Compare any two graphics cards:
Radeon HD 7770 vs Radeon R7 250
IntroThe Radeon HD 7770 comes with a GPU clock speed of 1000 MHz, and the 1024 MB of GDDR5 memory is set to run at 1125 MHz through a 128-bit bus. It also is comprised of 640 SPUs, 40 Texture Address Units, and 16 ROPs.
Compare those specs to the Radeon R7 250, which comes with a clock speed of 1000 MHz and a GDDR5 memory speed of 1150 MHz. It also features a 128-bit memory bus, and makes use of a 28 nm design. It is comprised of 384 SPUs, 24 Texture Address Units, and 8 Raster Operation Units.
Power Usage and Theoretical Benchmarks
Power Consumption (Max TDP)
Theoretically speaking, the Radeon R7 250 should be a little bit faster than the Radeon HD 7770 overall. (explain)
Texel RateThe Radeon HD 7770 is a lot (about 67%) more effective at AF than the Radeon R7 250. (explain)
Pixel RateThe Radeon HD 7770 will be much (more or less 100%) faster with regards to FSAA than the Radeon R7 250, and able to handle higher screen resolutions better. (explain)
Please note that the above 'benchmarks' are all just theoretical - the results were calculated based on the card's specifications, and real-world performance may (and probably will) vary at least a bit.
Radeon HD 7770
Radeon R7 250
Memory Bandwidth: Bandwidth is the largest amount of data (in units of MB per second) that can be moved past the external memory interface within a second. The number is calculated by multiplying the bus width by its memory clock speed. If it uses DDR RAM, the result should be multiplied by 2 once again. If it uses DDR5, multiply by ANOTHER 2x. The higher the card's memory bandwidth, the better the card will be in general. It especially helps with AA, High Dynamic Range and high resolutions.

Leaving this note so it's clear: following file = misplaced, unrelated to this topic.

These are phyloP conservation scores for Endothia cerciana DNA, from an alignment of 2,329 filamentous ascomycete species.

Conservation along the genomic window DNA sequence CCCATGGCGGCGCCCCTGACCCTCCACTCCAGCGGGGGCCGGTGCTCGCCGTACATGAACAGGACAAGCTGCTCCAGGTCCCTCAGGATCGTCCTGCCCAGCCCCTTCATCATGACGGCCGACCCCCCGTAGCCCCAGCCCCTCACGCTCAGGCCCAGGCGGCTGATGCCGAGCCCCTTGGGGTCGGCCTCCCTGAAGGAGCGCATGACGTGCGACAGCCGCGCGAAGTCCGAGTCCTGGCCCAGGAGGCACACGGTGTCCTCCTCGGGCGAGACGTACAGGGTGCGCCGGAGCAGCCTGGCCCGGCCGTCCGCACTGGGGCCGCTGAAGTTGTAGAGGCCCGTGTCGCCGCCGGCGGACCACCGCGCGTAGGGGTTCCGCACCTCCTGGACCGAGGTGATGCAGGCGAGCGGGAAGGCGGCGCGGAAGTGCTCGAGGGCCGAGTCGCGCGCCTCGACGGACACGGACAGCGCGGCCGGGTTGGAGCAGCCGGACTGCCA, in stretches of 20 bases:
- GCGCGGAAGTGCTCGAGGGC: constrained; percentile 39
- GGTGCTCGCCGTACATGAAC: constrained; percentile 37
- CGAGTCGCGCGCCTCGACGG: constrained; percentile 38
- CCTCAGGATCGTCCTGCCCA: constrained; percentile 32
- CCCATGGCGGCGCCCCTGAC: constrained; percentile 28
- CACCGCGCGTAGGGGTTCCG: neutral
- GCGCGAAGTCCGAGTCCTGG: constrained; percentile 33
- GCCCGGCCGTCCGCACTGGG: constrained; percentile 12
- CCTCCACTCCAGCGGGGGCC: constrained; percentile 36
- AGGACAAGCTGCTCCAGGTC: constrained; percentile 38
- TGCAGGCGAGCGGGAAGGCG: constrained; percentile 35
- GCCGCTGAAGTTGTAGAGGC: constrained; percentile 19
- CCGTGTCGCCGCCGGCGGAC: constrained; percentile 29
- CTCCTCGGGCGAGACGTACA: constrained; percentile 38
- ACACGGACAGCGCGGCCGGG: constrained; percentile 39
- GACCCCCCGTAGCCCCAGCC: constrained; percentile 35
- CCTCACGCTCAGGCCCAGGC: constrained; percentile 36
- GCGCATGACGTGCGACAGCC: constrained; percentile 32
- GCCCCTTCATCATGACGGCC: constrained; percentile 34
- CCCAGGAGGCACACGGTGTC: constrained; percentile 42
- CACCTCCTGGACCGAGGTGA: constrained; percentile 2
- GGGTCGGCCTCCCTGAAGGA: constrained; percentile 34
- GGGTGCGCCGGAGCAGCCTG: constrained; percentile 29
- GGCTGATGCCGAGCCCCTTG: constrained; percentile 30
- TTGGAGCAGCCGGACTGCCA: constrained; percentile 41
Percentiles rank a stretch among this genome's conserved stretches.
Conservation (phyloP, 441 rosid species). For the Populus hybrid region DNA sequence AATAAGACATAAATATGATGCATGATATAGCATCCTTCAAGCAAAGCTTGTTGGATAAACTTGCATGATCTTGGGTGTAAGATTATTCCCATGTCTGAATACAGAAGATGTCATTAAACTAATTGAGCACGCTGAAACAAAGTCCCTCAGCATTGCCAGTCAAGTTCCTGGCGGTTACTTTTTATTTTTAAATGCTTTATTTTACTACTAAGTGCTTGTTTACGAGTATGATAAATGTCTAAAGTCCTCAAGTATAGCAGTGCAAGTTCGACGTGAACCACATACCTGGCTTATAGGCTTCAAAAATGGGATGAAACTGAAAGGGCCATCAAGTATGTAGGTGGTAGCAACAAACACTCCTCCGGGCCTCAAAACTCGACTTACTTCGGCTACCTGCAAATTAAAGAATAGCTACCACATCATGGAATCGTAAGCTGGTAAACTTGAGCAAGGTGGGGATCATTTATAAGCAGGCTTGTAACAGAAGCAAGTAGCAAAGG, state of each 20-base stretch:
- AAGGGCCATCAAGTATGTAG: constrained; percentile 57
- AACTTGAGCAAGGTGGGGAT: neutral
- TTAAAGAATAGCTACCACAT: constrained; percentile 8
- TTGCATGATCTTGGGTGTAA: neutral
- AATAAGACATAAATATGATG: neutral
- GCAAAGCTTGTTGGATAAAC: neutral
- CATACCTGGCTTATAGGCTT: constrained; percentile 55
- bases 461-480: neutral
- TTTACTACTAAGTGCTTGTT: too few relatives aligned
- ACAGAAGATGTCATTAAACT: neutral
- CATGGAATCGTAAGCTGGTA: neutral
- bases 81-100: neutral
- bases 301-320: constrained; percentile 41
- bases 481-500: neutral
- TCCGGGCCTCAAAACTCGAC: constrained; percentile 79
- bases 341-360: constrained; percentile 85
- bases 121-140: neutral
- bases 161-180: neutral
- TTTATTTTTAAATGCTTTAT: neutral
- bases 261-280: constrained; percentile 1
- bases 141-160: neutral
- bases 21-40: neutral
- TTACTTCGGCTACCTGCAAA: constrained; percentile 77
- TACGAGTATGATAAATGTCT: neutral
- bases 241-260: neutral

Texel Rate: Texel rate is the maximum number of texture map elements (texels) that are processed per second. This figure is worked out by multiplying the total number of texture units of the card by the core clock speed of the chip. The higher the texel rate, the better the card will be at handling texture filtering (anisotropic filtering - AF). It is measured in millions of texels in one second.
Pixel Rate: Pixel rate is the most pixels the graphics card could possibly record to its local memory per second - measured in millions of pixels per second. The figure is worked out by multiplying the number of Raster Operations Pipelines by the the core clock speed. ROPs (Raster Operations Pipelines - aka Render Output Units) are responsible for outputting the pixels (image) to the screen. The actual pixel rate also depends on quite a few other factors, especially the memory bandwidth of the card - the lower the bandwidth is, the lower the potential to get to the maximum fill rate.
Radeon HD 7770
Radeon R7 250